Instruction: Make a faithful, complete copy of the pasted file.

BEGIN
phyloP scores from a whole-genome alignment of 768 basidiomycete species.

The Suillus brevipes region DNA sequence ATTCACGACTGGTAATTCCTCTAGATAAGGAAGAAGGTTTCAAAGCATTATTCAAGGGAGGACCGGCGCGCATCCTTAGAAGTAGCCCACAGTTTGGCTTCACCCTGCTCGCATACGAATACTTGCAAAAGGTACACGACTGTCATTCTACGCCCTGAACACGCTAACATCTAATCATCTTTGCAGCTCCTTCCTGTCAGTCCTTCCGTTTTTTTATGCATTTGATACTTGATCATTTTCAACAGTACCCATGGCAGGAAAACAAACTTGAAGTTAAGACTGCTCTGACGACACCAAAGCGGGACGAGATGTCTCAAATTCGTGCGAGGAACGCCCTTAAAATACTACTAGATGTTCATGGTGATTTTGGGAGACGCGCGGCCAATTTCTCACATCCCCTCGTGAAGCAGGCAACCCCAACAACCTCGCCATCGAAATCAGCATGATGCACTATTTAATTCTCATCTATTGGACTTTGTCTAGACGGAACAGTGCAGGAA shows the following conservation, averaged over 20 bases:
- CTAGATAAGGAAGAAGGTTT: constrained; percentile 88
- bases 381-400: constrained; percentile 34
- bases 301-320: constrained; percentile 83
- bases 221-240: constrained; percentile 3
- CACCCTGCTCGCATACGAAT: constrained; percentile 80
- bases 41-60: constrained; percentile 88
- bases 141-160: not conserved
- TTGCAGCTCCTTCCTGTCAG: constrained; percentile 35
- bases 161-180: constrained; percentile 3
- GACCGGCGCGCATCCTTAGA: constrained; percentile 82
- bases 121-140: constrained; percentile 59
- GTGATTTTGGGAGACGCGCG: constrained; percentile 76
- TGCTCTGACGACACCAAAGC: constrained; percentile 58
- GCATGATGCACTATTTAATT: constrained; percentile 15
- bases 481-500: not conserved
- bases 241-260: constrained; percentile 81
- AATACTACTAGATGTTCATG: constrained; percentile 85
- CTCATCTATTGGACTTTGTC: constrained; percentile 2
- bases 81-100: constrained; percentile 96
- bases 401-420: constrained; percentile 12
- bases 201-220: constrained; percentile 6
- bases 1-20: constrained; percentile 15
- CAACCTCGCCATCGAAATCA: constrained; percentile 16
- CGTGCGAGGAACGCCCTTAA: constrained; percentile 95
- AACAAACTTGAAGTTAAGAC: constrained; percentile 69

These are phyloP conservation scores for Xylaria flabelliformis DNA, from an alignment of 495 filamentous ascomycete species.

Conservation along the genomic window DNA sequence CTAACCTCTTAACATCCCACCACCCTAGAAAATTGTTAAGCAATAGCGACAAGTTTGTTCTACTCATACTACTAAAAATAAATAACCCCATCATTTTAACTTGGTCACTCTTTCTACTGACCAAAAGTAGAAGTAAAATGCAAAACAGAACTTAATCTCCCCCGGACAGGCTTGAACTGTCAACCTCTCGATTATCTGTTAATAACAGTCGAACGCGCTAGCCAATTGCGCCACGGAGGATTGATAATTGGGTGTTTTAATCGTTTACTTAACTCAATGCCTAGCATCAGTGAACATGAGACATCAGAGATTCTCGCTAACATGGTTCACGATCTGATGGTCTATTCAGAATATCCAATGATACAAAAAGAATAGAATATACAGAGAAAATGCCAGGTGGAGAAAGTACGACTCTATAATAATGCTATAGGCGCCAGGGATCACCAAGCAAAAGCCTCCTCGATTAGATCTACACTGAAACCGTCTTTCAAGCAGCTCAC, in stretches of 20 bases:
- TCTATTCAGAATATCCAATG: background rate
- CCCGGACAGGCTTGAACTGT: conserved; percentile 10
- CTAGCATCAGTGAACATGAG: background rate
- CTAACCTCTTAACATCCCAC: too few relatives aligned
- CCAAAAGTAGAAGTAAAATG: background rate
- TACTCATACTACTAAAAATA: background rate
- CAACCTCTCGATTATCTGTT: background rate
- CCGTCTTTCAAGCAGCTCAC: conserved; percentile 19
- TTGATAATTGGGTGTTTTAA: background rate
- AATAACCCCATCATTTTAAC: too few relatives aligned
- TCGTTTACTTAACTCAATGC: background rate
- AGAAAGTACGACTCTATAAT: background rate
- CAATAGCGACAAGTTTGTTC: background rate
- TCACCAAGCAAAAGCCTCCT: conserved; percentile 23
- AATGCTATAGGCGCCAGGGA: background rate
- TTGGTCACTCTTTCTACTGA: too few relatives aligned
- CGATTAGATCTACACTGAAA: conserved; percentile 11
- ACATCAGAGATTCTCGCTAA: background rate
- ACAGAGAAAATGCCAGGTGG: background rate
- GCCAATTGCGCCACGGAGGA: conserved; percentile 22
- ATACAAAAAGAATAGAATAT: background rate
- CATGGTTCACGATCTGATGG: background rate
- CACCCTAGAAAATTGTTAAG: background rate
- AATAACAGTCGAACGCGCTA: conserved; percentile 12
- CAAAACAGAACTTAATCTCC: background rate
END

phyloP scores from a whole-genome alignment of 768 basidiomycete species.

The Suillus brevipes region DNA sequence ATTCACGACTGGTAATTCCTCTAGATAAGGAAGAAGGTTTCAAAGCATTATTCAAGGGAGGACCGGCGCGCATCCTTAGAAGTAGCCCACAGTTTGGCTTCACCCTGCTCGCATACGAATACTTGCAAAAGGTACACGACTGTCATTCTACGCCCTGAACACGCTAACATCTAATCATCTTTGCAGCTCCTTCCTGTCAGTCCTTCCGTTTTTTTATGCATTTGATACTTGATCATTTTCAACAGTACCCATGGCAGGAAAACAAACTTGAAGTTAAGACTGCTCTGACGACACCAAAGCGGGACGAGATGTCTCAAATTCGTGCGAGGAACGCCCTTAAAATACTACTAGATGTTCATGGTGATTTTGGGAGACGCGCGGCCAATTTCTCACATCCCCTCGTGAAGCAGGCAACCCCAACAACCTCGCCATCGAAATCAGCATGATGCACTATTTAATTCTCATCTATTGGACTTTGTCTAGACGGAACAGTGCAGGAA shows the following conservation, averaged over 20 bases:
- CTAGATAAGGAAGAAGGTTT: constrained; percentile 88
- bases 381-400: constrained; percentile 34
- bases 301-320: constrained; percentile 83
- bases 221-240: constrained; percentile 3
- CACCCTGCTCGCATACGAAT: constrained; percentile 80
- bases 41-60: constrained; percentile 88
- bases 141-160: not conserved
- TTGCAGCTCCTTCCTGTCAG: constrained; percentile 35
- bases 161-180: constrained; percentile 3
- GACCGGCGCGCATCCTTAGA: constrained; percentile 82
- bases 121-140: constrained; percentile 59
- GTGATTTTGGGAGACGCGCG: constrained; percentile 76
- TGCTCTGACGACACCAAAGC: constrained; percentile 58
- GCATGATGCACTATTTAATT: constrained; percentile 15
- bases 481-500: not conserved
- bases 241-260: constrained; percentile 81
- AATACTACTAGATGTTCATG: constrained; percentile 85
- CTCATCTATTGGACTTTGTC: constrained; percentile 2
- bases 81-100: constrained; percentile 96
- bases 401-420: constrained; percentile 12
- bases 201-220: constrained; percentile 6
- bases 1-20: constrained; percentile 15
- CAACCTCGCCATCGAAATCA: constrained; percentile 16
- CGTGCGAGGAACGCCCTTAA: constrained; percentile 95
- AACAAACTTGAAGTTAAGAC: constrained; percentile 69

These are phyloP conservation scores for Xylaria flabelliformis DNA, from an alignment of 495 filamentous ascomycete species.

Conservation along the genomic window DNA sequence CTAACCTCTTAACATCCCACCACCCTAGAAAATTGTTAAGCAATAGCGACAAGTTTGTTCTACTCATACTACTAAAAATAAATAACCCCATCATTTTAACTTGGTCACTCTTTCTACTGACCAAAAGTAGAAGTAAAATGCAAAACAGAACTTAATCTCCCCCGGACAGGCTTGAACTGTCAACCTCTCGATTATCTGTTAATAACAGTCGAACGCGCTAGCCAATTGCGCCACGGAGGATTGATAATTGGGTGTTTTAATCGTTTACTTAACTCAATGCCTAGCATCAGTGAACATGAGACATCAGAGATTCTCGCTAACATGGTTCACGATCTGATGGTCTATTCAGAATATCCAATGATACAAAAAGAATAGAATATACAGAGAAAATGCCAGGTGGAGAAAGTACGACTCTATAATAATGCTATAGGCGCCAGGGATCACCAAGCAAAAGCCTCCTCGATTAGATCTACACTGAAACCGTCTTTCAAGCAGCTCAC, in stretches of 20 bases:
- TCTATTCAGAATATCCAATG: background rate
- CCCGGACAGGCTTGAACTGT: conserved; percentile 10
- CTAGCATCAGTGAACATGAG: background rate
- CTAACCTCTTAACATCCCAC: too few relatives aligned
- CCAAAAGTAGAAGTAAAATG: background rate
- TACTCATACTACTAAAAATA: background rate
- CAACCTCTCGATTATCTGTT: background rate
- CCGTCTTTCAAGCAGCTCAC: conserved; percentile 19
- TTGATAATTGGGTGTTTTAA: background rate
- AATAACCCCATCATTTTAAC: too few relatives aligned
- TCGTTTACTTAACTCAATGC: background rate
- AGAAAGTACGACTCTATAAT: background rate
- CAATAGCGACAAGTTTGTTC: background rate
- TCACCAAGCAAAAGCCTCCT: conserved; percentile 23
- AATGCTATAGGCGCCAGGGA: background rate
- TTGGTCACTCTTTCTACTGA: too few relatives aligned
- CGATTAGATCTACACTGAAA: conserved; percentile 11
- ACATCAGAGATTCTCGCTAA: background rate
- ACAGAGAAAATGCCAGGTGG: background rate
- GCCAATTGCGCCACGGAGGA: conserved; percentile 22
- ATACAAAAAGAATAGAATAT: background rate
- CATGGTTCACGATCTGATGG: background rate
- CACCCTAGAAAATTGTTAAG: background rate
- AATAACAGTCGAACGCGCTA: conserved; percentile 12
- CAAAACAGAACTTAATCTCC: background rate